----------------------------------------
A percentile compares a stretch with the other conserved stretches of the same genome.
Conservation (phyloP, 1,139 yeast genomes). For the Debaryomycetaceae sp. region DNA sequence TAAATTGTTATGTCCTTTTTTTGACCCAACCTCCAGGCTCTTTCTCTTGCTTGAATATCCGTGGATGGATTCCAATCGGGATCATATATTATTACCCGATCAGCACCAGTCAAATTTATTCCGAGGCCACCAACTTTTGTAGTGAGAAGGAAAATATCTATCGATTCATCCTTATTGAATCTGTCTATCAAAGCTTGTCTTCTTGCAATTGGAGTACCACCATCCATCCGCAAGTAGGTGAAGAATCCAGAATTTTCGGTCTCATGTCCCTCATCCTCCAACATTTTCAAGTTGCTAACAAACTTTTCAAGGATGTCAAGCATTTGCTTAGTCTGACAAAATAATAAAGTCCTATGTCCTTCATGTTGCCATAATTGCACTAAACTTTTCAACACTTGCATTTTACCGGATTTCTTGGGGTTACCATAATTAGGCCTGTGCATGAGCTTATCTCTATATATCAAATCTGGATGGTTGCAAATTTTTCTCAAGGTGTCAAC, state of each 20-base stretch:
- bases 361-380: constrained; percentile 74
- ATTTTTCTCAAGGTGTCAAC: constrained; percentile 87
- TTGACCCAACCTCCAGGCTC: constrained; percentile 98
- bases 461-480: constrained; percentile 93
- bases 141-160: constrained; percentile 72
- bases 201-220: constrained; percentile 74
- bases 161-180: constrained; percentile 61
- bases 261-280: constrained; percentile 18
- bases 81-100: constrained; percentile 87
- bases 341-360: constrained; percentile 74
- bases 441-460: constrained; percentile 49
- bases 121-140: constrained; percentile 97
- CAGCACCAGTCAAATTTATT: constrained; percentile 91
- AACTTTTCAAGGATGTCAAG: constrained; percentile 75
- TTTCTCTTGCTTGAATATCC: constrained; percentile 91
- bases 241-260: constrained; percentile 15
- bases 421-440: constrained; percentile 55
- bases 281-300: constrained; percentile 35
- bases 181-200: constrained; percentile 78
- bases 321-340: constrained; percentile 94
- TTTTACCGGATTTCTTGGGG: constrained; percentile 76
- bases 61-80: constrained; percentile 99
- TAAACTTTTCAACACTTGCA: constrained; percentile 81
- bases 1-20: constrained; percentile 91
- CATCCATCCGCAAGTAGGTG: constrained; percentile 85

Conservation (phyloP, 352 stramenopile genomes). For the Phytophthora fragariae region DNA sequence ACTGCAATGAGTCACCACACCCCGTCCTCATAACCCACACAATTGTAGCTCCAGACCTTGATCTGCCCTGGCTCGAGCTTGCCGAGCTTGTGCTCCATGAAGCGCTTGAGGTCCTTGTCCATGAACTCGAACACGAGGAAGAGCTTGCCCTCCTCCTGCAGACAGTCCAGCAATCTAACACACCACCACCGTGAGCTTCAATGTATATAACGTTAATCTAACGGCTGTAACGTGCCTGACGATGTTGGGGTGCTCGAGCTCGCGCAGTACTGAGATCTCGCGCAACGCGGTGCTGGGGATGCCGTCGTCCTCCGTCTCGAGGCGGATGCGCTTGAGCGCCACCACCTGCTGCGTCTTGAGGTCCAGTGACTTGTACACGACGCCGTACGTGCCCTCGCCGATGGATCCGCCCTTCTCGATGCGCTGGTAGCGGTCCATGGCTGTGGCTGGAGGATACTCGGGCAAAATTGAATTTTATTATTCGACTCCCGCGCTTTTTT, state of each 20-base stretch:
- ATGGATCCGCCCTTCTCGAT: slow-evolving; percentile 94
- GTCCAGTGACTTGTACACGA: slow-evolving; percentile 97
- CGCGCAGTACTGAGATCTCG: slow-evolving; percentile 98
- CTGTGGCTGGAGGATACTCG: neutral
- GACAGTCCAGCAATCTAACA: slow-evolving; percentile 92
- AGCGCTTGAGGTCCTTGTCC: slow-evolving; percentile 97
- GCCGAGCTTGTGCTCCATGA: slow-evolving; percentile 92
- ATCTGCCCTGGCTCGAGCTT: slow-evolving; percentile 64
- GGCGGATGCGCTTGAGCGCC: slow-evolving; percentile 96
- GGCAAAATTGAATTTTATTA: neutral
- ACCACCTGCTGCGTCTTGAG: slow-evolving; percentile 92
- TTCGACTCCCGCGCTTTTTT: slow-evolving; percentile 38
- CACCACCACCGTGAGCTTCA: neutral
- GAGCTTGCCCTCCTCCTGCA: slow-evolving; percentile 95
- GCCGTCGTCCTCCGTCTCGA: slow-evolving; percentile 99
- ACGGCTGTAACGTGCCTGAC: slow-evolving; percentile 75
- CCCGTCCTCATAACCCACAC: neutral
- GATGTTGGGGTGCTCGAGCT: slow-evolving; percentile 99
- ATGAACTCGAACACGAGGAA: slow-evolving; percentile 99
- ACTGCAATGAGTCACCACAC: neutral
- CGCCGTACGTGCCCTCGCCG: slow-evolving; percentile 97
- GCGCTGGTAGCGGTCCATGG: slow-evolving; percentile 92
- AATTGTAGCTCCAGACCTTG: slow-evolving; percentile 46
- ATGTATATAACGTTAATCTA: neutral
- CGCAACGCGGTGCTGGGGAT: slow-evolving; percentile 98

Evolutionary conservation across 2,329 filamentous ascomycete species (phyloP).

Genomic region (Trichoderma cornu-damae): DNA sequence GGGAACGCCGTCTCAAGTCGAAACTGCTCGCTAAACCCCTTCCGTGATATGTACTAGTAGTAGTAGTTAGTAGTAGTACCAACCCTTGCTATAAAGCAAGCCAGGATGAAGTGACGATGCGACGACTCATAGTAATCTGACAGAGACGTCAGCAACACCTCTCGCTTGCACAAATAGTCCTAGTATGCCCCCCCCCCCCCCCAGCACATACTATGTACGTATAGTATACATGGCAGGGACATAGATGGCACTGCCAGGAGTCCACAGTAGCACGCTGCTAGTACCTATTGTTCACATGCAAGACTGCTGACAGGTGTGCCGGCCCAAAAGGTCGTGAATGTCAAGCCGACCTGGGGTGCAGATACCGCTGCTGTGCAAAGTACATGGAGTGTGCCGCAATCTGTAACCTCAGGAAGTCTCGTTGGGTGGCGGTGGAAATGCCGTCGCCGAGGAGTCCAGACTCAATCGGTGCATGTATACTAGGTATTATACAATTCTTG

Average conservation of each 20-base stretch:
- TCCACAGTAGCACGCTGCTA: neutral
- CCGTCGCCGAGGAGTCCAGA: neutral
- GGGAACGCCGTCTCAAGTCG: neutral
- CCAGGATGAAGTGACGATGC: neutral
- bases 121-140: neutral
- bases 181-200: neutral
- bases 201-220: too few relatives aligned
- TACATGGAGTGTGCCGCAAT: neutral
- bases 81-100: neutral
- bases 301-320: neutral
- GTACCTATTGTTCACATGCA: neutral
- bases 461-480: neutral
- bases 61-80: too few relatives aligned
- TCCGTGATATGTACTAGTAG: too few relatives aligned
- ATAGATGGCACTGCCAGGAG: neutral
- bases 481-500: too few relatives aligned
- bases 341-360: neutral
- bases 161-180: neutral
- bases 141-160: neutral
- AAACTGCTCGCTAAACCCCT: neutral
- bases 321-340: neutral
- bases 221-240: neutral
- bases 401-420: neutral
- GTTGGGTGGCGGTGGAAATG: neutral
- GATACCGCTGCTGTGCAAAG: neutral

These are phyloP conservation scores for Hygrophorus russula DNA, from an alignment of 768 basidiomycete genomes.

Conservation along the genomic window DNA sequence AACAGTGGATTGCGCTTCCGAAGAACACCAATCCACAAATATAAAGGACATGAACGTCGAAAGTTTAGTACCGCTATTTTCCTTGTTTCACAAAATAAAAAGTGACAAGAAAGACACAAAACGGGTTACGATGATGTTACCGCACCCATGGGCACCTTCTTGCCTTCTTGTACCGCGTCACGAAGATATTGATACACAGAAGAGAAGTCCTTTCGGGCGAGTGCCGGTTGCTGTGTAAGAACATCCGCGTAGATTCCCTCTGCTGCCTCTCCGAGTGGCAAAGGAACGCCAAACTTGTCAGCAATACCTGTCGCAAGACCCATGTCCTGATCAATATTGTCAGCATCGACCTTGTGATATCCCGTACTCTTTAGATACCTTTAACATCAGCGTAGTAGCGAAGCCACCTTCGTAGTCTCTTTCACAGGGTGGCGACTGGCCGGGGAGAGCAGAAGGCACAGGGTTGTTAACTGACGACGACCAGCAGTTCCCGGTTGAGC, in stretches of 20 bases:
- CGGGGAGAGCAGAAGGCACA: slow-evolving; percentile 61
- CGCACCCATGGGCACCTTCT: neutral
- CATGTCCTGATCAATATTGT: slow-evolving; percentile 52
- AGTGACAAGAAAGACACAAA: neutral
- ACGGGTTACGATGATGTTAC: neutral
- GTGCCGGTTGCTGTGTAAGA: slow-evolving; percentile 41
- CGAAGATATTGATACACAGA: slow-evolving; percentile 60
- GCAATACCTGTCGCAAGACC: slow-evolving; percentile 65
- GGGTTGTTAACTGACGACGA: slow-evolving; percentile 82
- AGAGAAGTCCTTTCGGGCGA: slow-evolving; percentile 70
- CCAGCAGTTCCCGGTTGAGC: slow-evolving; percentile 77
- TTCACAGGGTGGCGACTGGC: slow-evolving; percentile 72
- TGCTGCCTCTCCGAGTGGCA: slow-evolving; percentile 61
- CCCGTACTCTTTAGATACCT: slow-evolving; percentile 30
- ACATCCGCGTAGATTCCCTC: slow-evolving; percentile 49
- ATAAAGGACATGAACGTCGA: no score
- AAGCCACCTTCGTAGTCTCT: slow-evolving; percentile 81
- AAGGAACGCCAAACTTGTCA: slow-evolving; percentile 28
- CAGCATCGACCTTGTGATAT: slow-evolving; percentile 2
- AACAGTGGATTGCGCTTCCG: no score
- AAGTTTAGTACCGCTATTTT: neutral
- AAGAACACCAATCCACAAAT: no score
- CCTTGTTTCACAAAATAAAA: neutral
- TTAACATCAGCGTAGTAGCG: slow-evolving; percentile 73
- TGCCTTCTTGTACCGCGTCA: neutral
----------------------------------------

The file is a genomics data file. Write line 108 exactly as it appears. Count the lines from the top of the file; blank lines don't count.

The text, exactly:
- TGCCTTCTTGTACCGCGTCA: neutral